A long-standing oil giant of sub-Saharan Africa, Gabon is embracing its potential as a natural gas producer and emerging with revitalised plans for sustainable, energy-led growth
To date, reliance on large, easily accessible, low-sulfur oil reserves has dampened enthusiasm for the development of other sources of energy in the country. But with oil production and government revenues on the wane, attention is turning to the untapped potential of natural gas – of which Gabon is thought to hold anywhere from 3-5 tn cu/ft – and its ability to advance regional cooperation, relieve energy insecurity and lower carbon emissions. The road to diversifying Gabon’s economy has spanned more than a decade. Supported by the United Nations (UN) Development Programme and the UN Economic Commission for Africa, the Emerging Gabon Strategic Plan (Plan Strategique Gabon Emergent) was launched in 2009. It aimed to bolster sustainable economic growth while preserving the environment, in part through the adoption of clean fuels such as natural gas.
Notably, the World Bank has praised Gabon as one of the few countries in the region to have demonstrably committed to preserving biodiversity and taking action on climate change. The plan identified natural gas and its associated value-added industries as strategic sectors for sustainable economic growth and stated the aim to raise production to 220,000 cu/ft per day by 2020. Although this initial target was missed, the breadth of its ambition signifies the country’s drive to transform its energy industry, with implications extending far beyond its borders.
Gabon currently holds 1.2 tn cu/ft of proven natural gas reserves, the majority of which is situated off the country’s Atlantic coast. Domestic gas output stalled at around 70 bn cu/ft in 2021, largely due to wastage, insufficient infrastructure and a lack of technical expertise in working in Gabon’s challenging deep-water environment, where the majority of the country’s oil and associated gas fields lie. The country’s Gas Master Plan has aimed to address these deficiencies by reducing gas flaring, attracting new investment and improving the reliability and reach of domestic gas infrastructure.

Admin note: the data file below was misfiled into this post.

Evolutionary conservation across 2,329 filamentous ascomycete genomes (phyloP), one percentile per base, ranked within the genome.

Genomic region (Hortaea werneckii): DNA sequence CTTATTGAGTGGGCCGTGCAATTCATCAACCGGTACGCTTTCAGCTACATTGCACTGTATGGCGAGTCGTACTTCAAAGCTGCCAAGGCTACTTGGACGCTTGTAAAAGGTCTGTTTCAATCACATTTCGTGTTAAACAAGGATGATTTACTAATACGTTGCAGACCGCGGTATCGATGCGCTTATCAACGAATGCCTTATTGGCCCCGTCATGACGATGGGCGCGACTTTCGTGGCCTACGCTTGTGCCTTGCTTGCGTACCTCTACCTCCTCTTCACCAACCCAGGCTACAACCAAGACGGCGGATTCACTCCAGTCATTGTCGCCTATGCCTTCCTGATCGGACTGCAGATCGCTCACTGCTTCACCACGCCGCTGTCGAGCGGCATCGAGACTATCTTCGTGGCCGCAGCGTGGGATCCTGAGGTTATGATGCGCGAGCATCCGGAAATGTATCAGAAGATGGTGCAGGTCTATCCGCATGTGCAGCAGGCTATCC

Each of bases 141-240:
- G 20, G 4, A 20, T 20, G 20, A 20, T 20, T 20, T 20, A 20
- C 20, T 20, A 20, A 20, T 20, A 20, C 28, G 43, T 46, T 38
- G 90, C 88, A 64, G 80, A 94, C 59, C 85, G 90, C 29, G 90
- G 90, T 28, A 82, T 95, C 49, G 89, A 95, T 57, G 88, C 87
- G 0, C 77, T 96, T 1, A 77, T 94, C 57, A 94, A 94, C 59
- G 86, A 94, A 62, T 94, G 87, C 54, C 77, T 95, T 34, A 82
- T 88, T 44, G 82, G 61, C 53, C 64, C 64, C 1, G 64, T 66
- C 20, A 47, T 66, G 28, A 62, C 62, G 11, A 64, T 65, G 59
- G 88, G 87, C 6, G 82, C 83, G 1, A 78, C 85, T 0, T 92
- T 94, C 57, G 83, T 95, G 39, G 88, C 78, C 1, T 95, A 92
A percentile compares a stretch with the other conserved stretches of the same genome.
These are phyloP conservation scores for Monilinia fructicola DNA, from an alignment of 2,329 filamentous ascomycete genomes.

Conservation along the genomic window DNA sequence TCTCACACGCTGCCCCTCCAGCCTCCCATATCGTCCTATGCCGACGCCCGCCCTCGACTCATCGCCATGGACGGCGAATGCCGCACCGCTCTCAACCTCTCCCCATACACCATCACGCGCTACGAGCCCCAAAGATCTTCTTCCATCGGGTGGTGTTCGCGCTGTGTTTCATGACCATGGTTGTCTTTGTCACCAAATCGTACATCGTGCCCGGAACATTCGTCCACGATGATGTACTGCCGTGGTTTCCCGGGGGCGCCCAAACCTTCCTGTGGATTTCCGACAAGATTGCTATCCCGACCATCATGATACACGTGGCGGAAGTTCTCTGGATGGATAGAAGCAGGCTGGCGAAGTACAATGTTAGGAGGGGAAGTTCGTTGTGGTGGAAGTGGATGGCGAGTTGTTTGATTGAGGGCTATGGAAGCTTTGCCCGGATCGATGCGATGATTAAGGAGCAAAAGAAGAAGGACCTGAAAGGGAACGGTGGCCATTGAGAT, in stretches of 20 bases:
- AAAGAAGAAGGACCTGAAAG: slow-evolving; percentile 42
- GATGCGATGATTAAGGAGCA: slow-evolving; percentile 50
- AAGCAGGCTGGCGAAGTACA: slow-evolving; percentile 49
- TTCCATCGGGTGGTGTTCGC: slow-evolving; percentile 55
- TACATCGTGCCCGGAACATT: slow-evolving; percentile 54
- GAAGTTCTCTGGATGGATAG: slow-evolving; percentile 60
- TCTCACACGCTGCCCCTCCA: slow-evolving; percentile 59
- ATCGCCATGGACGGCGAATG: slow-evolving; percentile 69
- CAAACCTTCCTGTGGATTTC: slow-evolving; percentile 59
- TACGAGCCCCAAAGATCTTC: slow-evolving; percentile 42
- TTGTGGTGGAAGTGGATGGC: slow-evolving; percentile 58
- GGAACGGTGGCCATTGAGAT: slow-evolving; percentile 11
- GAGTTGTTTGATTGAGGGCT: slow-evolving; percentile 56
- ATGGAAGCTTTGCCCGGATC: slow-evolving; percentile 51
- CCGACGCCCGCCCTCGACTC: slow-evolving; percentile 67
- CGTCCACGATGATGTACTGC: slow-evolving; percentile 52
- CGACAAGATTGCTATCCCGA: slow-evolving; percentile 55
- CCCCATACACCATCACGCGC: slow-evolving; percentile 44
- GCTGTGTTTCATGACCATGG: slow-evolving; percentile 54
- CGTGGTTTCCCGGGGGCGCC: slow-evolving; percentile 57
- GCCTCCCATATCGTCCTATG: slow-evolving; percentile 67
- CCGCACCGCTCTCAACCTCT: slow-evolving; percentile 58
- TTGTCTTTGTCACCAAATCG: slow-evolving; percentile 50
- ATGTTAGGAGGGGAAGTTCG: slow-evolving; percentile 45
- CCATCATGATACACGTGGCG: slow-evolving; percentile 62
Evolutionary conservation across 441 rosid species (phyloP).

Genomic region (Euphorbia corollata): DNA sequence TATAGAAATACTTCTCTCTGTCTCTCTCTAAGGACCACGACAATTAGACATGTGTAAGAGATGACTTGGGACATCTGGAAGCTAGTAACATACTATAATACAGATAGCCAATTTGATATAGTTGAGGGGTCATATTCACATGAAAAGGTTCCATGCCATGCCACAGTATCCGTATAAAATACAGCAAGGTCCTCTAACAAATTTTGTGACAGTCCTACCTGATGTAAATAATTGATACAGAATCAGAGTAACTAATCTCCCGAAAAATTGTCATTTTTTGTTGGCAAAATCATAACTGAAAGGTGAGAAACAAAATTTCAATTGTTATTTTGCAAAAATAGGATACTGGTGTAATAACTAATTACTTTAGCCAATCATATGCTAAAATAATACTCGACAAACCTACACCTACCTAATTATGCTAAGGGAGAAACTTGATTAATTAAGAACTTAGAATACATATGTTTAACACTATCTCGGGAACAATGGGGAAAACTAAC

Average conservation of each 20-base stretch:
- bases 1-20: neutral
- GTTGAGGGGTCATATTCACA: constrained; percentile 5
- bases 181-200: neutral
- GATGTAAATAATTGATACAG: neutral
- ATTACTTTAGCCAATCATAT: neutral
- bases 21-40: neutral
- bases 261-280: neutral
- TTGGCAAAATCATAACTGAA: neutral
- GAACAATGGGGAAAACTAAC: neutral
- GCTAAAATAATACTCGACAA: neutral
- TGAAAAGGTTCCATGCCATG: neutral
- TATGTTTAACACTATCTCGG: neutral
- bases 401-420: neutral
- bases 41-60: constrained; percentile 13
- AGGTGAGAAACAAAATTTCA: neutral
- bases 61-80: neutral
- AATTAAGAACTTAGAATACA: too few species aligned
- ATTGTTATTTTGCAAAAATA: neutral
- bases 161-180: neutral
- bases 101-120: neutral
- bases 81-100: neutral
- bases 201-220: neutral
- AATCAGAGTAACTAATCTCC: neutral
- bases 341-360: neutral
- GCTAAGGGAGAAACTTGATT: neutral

Accordingly, a new legal framework for the sector was adopted in 2019 in a bid to attract gas-focused investments, and a regulatory authority for the hydrocarbon sector was established to provide single-window operations to investors. The resulting liberalisation of sectoral regulations was complemented by licensing rounds to grant offshore exploration rights for the first time since 2014. Concurrently, investments are being channeled towards the development of liquefied natural gas (LNG) infrastructure and improved distribution through the construction of new pipelines and processing facilities. Increasing domestic liquefaction capacity remains a top priority for Gabon, as well as increasing the use of liquefied petroleum gas locally. A Presidential Gas Task Force was set up in 2021 to supervise the sector’s development and conduct investor outreach.
While placing an emphasis on the utilisation of natural gas for domestic consumption, the Gas Master Plan also aims to leverage gas monetisation as a means of regional energy trade. To this end, Gabonese authorities are liaising with their counterparts in Equatorial Guinea in the development of the regional Gas Mega Hub. However, such aspirations are not without their challenges. Developing natural gas infrastructure requires considerable international support, in the form of both investment and technical execution. Sustainable development plans must consider domestic capacity, with the policy framework striking a delicate balance between ambition and practical limitations. If it flourishes, the natural gas industry could deliver bountiful economic prospects for Gabon, as well as represent a significant milestone towards achieving international climate goals.